Proposal: If you grant me the opportunity to become the next Pfister Hotel Artist in Residence, I will accomplish the following objectives. I will develop a new body of acrylic and oil paintings based on my response to the bustling environment of the hotel, it’s lavish architecture, and it’s rich history. I will average approximately one painting a week which will vary in size between 11″x14″ and 36″x48″. While I will exhibit my paintings throughout the year, I will also use the space to curate challenging contemporary exhibitions of national and international emerging artists working in a range of critical practices. Furthermore I will initiate a series of forums, visiting artist talks, and other community building programs that will offer a bridge between the hotel and the local, national and international art community. If I am granted the position of Artist in Residence not only will I eagerly develop my own work, I will use the tools of my emerging professional practice to help develop the potential of this great opportunity and its relationship to the community at large.
Eddie’s work will be on display at Gallerie M in the InterContinental Hotel beginning on January 18th, 2013 through February 14th, 2013. The public will be able to vote for Eddie & the other 2013 Artist in Residence finalists through the Pfister Hotel Facebook page beginning on 1.18. Fans will be able to vote once per day through 2.14. (Please note that the public vote only counts for one chair on the final selection committee).
Starting at Noon on January 18th, you can vote for your favorite artist by visiting the voting tab on Facebook right here.
You can find bios for the other finalists by clicking their names below:
Each year, on the day after Thanksgiving, the Pfister Hotel holds its annual tree lighting ceremony. Featuring cookies and crafts for the kids, the fabulous carols of the Bel Canto Chorus, and a special appearance by the jolly ol’ man himself, this year’s ceremony was as memorable as those past. But did you know about the work that goes into setting up our tree? For hours prior to the ceremony – starting on Thanksgiving day, the tree is tirelessly assembled by a fantastic group of people. And just to give them their due, we’ve captured all of that work in a minute and a half.
Twas the night of Thanksgiving
And all throughout the hotel
Holiday magic was happening
Compliments of Santa’s Secret Decorating Elves
The Pfister tree went up overnight
To the amazement of staff and guests
The elves were frantically working
Scurrying back and forth I can attest.
As Friday dawned bright and early
The lobby was full of holiday decorations
The garland, the bows, and the ornaments,
The last minute preparations.
For soon the lobby would be full
With children squealing in glee.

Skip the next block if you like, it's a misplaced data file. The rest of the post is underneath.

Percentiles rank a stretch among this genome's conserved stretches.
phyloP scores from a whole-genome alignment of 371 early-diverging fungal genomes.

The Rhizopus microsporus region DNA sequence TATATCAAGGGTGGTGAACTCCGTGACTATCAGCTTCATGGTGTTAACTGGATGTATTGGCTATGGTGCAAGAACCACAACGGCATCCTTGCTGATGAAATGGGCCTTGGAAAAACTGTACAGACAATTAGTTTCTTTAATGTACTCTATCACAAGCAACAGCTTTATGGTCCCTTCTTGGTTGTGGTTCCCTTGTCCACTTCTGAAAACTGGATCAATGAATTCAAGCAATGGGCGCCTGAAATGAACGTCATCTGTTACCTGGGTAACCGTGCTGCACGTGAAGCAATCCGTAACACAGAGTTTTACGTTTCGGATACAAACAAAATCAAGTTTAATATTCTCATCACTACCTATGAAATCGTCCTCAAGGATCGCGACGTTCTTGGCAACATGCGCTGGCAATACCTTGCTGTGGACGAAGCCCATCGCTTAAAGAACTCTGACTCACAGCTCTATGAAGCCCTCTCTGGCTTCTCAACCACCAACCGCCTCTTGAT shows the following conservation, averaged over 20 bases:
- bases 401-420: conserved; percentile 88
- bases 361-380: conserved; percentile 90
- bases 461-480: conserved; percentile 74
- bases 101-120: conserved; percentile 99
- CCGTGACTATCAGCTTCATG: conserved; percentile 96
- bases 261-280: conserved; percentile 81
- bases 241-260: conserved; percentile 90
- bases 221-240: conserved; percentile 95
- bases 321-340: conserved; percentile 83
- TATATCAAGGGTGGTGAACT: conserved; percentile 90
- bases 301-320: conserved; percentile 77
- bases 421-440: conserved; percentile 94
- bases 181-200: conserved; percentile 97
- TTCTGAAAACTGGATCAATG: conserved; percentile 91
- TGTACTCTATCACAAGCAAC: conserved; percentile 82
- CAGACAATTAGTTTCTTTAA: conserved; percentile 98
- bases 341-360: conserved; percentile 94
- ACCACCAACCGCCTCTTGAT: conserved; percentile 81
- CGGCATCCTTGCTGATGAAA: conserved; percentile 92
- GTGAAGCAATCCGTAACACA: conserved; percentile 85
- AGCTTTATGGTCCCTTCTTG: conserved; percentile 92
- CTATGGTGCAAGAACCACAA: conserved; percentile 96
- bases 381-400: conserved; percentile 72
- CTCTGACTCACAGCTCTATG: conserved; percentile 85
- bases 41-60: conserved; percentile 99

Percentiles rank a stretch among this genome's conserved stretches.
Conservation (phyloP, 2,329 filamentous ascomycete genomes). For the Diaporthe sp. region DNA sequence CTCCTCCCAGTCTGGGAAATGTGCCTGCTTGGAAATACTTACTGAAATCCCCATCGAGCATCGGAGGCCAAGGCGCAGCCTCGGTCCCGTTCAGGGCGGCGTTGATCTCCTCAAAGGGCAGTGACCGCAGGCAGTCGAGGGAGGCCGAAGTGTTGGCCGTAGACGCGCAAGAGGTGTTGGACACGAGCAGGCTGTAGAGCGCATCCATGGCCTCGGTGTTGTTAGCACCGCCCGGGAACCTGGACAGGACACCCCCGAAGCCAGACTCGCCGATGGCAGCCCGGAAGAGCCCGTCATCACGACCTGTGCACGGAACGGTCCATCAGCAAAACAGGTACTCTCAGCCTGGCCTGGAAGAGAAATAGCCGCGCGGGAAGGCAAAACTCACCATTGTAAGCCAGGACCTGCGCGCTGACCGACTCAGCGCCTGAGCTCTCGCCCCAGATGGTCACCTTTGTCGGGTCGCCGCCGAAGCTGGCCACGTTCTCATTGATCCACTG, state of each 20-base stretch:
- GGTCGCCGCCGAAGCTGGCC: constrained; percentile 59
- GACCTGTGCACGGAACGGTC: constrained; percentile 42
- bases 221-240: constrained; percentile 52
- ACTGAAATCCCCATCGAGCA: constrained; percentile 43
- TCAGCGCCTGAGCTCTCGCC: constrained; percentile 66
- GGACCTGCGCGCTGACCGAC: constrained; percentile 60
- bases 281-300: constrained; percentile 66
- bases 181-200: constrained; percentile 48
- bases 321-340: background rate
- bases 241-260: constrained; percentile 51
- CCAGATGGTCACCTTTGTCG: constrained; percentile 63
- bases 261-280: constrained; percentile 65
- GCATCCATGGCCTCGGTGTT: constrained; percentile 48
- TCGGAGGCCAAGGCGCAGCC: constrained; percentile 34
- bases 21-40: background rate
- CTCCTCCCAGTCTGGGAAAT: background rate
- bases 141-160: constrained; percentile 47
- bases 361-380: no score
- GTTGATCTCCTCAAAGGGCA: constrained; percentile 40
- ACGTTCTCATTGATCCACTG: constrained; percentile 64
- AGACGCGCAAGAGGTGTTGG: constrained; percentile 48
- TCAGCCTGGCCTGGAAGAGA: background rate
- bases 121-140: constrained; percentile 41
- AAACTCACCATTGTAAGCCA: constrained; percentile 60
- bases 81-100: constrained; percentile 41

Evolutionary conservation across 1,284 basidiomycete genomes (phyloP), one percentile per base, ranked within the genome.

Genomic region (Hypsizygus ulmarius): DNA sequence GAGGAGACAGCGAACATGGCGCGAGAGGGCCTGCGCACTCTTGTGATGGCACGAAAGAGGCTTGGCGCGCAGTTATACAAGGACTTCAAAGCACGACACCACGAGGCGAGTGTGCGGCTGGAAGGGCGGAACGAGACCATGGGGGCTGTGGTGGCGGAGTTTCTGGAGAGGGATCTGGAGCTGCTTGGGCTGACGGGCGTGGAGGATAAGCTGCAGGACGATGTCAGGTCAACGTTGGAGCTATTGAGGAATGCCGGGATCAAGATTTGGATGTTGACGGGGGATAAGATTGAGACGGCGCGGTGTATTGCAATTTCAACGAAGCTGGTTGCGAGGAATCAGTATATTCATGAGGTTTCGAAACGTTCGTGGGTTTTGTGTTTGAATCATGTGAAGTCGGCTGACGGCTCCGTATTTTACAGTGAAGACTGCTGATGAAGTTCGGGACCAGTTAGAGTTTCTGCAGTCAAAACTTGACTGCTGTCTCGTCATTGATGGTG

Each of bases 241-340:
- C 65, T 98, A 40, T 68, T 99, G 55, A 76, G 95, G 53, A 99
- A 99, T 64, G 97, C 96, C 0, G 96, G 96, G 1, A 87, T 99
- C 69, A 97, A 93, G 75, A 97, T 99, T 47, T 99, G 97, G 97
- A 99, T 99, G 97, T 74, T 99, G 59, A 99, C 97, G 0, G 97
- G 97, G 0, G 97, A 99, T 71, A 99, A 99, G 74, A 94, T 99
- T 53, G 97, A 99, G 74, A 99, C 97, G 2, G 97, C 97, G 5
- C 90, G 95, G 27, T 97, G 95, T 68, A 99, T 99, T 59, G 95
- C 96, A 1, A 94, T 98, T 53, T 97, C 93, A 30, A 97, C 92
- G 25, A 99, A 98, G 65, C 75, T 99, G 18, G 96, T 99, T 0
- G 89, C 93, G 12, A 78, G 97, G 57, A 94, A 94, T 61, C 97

Santa would soon be arriving
To officially light the Pfister tree.
The Bel Canto Chorus began signing
Their voices in perfect tune
The carols they were lovely
And they helped set the right mood
The radio then buzzed
“JOE TO OMAR COME IN”
“OUR SPECIAL VIP HAS ARRIVED”
“WITH MILWAUKEE’S FINEST FIREMEN”
Omar than made the announcement,
The crowd hushed to hear him say
“BOYS AND GIRLS I HAVE A SANTA SIGHTING”
“AND HE’S COMING ON A FIREMAN’S SLEIGH”
The doors then burst open
Santa marched down the lobby aisle
Up to Omar he strode,
With a jolly laugh and big smile
“THIS TREE IS JUST LOVELY”
Santa said with a grin,
“BUT I THINK WE NEED TO LIGHT IT UP”
“TO LET THIS CELEBRATION BEGIN”
The crowd and Santa cheered with great glee.
“NOW LIGHT UP THAT TREE”
The she was aglow
As were many the faces
Santa visited with each child
Sticky hands and sticky faces
The day it was grand
The Pfister tree shines so bright
Merry Christmas to all
And to all a good night.
Just in case you had any preconceived notions about the Pfister clientele, allow me to challenge those. First, watch this slideshow:
These are steampunkers. What is a steampunker? Good question – I was also unaware of this counterculture until the Steampunk Society Milwaukee held their first Maker’s Fair last Saturday at the Pfister, organized in part by the gregarious Timothy Westbrook, Pfister’s Artist in Residence.
The group emulates the culture and costumes of the late nineteenth century and Victorian era. There is also a fascination with sci-fi elements and gadgets. Most people I talked with couldn’t exactly explain what a steampunker was, but described what drew them in.
Allizarin Crimson a.k.a. Kristin Poehls is a new member whose goal was to make just one sale at the fair. Jim Best has been involved for two years and started going to events something to do in his free time. For him, it was something more productive to do than playing video games. He uses old watch pieces to create pins and jewelry.
Clinger, adorned in a metal top hat and metal tie, calls it “A classy looking way to rebel.” He rode 10 miles to get to the Pfister on his ordinary bicycle. It’s his primary mode of transportation when the weather is agreeable. Anna Rodriguez sees it as a way to express herself. She loves the creative element and the costuming that goes along with it.
Bridget Sharon started the society in Milwaukee after seeing many of the same people from Milwaukee at the Chicago events. “I saw a lot of potential in it,” she said. “We used to do ‘invasions’ where we’d all decide to go someplace and show up in costume. Now, we hold monthly events to get together and grab drinks or socialize.” There are no requirements to be a member. Events attract anywhere from 20-40 people, but there must have been at least 100 steampunkers at the Maker’s Fair.
Bridget encourages everyone to check out a Steampunk Society gathering. I agree, you have to see this for yourself. For more information, click here.
I have never stopped going to the Pfister. I’m still there, buy cialis lurking among the new artists and writers and last night, I snuck in to lurk among the time-travelers and inventors. My confession is that I love the art/craft/clothing/mission/vision/literature that calls itself Steampunk. I’ve been known to lust after a pair of great goggles and as a renaissance faire actor in the summers, I’m no stranger to a good corset. I have long wished the hotel had airship parking.